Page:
“A Hard Rain’s a-Gonna Fall”

A hard rain, ineluctable on the wild, wet and windy west coast of New Zealand
A hard rain, ineluctable on the wild, wet and windy west coast of New Zealand

Last days of November, rain
string and almost solid,
incessantly gathering darkness around it
At one in the afternoon

November, the “dead end of Autumn,” the rainiest month in Vancouver. Dreary, monotonous and sullen rains. However, they can’t compare with the pelting, fierce, torrential rains that lashed out upon Magellan and me in Punakaiki, an area in southwestern New Zealand that suffers twice as much rainfall.

Punakaiki (poona-kai-key) is on the Great Coast Road, a narrow strip that runs parallel to the Southern Alps on the sparsely populated west side of the South Island. Prevailing westerlies fan across the Tasman Sea and on encountering the mountains, condense their moisture into “industrial strength” rain, about 2800 mm/year. Incessantly it fell the day we were there, April 26, fall in New Zealand. So why did we hang around? Marg and Don said we had to, for the same reason more than 400,000 visitors do every year—to see the geologically unique Pancake Rocks at high tide.

Punakaiki is the Maori name for the village and its namesake “Pancake Rocks” at Dolomite Point. It’s in Paparoa National Park, midway between the weather-descriptive Cape Foulwind and Greymouth. Knowing we’d arrived long before high tide, we spent a few hours on the beach just south of Pancake Rocks.

High tide that Sunday wasn’t until 5:09 pm advised the Department of Conservation (DoC) ranger at the visitor centre, who also confirmed the forecast was unrelenting rain. Mr. DoC suggested we fill our waiting time by hiking the Pororari River Canyon Track where subtropical and cool-climate trees overlap and would protect us from the rain. Some plants are unique to the area, suggesting it was a botanic refuge during the ice ages Mr. DoC told us, and the birdlife is prolific. We followed his advice but few avian travellers appeared in the gentle rain.

Only a handful of people braved the perpetual rain later that afternoon on the 1.1 kilometre loop-trail around Pancake Rocks. The downpour was so incessant that we feared for our Olympus cameras. We left them in Kohanga, our rented motorhome, taking only the GoPro. (Which is my way of seeing we don’t have many, or good, photos.)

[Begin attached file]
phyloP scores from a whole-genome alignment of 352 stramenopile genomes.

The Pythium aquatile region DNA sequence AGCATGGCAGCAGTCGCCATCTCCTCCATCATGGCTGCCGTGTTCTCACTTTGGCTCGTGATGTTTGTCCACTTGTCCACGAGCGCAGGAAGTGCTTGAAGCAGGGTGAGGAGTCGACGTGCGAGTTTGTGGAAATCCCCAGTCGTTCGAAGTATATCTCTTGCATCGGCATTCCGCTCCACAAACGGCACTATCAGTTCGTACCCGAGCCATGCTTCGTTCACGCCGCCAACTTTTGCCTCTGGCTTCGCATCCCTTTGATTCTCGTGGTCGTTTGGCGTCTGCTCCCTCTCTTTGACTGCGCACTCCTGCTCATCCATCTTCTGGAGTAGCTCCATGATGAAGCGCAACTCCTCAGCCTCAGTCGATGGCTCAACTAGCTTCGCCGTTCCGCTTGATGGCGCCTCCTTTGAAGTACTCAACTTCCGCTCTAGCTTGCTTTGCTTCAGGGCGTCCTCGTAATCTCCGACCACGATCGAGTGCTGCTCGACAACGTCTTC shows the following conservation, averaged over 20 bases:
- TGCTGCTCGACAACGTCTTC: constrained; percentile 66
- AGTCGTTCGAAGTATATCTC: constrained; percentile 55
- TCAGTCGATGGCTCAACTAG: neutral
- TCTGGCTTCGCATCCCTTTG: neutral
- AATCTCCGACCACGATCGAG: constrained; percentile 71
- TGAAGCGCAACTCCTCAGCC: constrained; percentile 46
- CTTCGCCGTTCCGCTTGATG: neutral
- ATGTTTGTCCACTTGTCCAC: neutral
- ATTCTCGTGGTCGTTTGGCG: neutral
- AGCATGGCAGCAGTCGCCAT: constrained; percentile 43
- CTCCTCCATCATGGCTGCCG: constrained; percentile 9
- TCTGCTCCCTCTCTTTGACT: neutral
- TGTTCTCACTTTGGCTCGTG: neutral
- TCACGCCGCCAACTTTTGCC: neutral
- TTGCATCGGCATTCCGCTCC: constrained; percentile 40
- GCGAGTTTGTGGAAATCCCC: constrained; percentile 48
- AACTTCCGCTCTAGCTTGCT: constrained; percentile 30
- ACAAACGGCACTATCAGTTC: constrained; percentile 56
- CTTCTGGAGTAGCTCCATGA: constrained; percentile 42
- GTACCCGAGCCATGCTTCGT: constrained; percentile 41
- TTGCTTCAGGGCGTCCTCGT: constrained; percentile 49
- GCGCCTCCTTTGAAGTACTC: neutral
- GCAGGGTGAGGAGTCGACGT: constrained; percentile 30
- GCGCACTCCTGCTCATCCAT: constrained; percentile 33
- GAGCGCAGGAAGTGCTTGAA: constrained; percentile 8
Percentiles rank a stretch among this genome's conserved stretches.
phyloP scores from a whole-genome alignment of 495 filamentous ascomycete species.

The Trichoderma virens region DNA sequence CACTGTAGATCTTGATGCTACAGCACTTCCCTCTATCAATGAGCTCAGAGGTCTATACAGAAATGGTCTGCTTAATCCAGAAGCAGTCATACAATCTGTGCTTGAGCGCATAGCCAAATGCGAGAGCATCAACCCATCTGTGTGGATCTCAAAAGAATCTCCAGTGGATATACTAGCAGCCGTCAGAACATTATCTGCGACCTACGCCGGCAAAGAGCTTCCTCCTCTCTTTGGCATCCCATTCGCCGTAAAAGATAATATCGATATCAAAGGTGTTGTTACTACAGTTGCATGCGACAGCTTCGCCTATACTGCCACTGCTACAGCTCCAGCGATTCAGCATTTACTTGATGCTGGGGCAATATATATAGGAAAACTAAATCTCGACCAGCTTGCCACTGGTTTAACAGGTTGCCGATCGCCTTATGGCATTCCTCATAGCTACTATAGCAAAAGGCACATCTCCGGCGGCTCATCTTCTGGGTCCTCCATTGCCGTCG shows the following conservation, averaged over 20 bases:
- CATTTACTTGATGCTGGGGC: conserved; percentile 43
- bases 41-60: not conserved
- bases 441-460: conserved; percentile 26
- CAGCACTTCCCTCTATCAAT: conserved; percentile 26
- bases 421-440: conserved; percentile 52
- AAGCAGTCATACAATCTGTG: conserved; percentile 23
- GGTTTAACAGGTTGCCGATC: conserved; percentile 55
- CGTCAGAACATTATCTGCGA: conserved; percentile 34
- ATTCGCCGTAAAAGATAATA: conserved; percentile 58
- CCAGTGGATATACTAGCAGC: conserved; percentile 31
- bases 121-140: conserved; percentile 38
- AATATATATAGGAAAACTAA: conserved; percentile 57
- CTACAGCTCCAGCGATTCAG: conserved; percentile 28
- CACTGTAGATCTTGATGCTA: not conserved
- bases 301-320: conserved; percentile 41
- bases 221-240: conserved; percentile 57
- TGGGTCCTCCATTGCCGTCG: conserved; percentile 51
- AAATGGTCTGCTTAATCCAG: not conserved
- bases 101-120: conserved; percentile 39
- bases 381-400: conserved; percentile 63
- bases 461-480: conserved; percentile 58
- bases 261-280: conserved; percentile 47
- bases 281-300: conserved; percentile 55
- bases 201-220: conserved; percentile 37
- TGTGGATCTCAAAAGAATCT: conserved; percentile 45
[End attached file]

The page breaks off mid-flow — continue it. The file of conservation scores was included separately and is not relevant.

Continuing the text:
The vertical columns of Pancake Rocks are quite a phenomenon, the result of a chemical process called stylobedding. It began with dead marine life on the ancient seabed about two kilometres below surface. Immense water pressure caused these small fragments to solidify into alternate layers of durable Karst limestone and mud-rich sedimentary stone that’s softer and thinner. Gradually, I mean slowly—over 35 million years—seismic action uplifted the gigantic stacks to surface. The power of pounding rain, salt spray, waves and harsh winds eroded the stacks, interspersing them with vertical airshafts and geyser-like blowholes. Now, at high tide, the ocean rushes headlong through narrow horizontal tunnels forcing large volumes of water and compressed air to race upward through the narrow vertical airshafts. “The result is a hissing, heaving, thumping countryside that rhythmically emits geyser-like plumes of salt water.”

A northwesterly whipped around, rain-soaking and chilling us to the bone. While our guidebooks said it was the best wind for action at Pancake Rocks, Mr. DoC told us a southeasterly provided more drama such that sometimes you can see the ground visibly shaking! A true Kiwi who spoke his mind, Mr. DoC suggested the big talent, the full orchestra moaning and groaning, wouldn’t likely show up for the performance at Pancake Rocks that day. Right he was. Nevertheless, nature entertained us with her mizzly rock concert, for free, as she does everyday in this country of kindness.


The unremitting rain and gusting wind rushed us back into Kohanga. What now? A dark and stormy night was spooling in, not a good time to venture north on the Great Coast Road to find a place to freedom camp.

Earlier in the day just a few kilometres back from Punakaiki I had noticed a short pullout by the sea. Not a legal place to freedom camp but…“Why don’t we ask Mr. DoC if we can park there? It’s late in the day, late in the tourist season and he’s a nice guy,” I suggested to Magellan.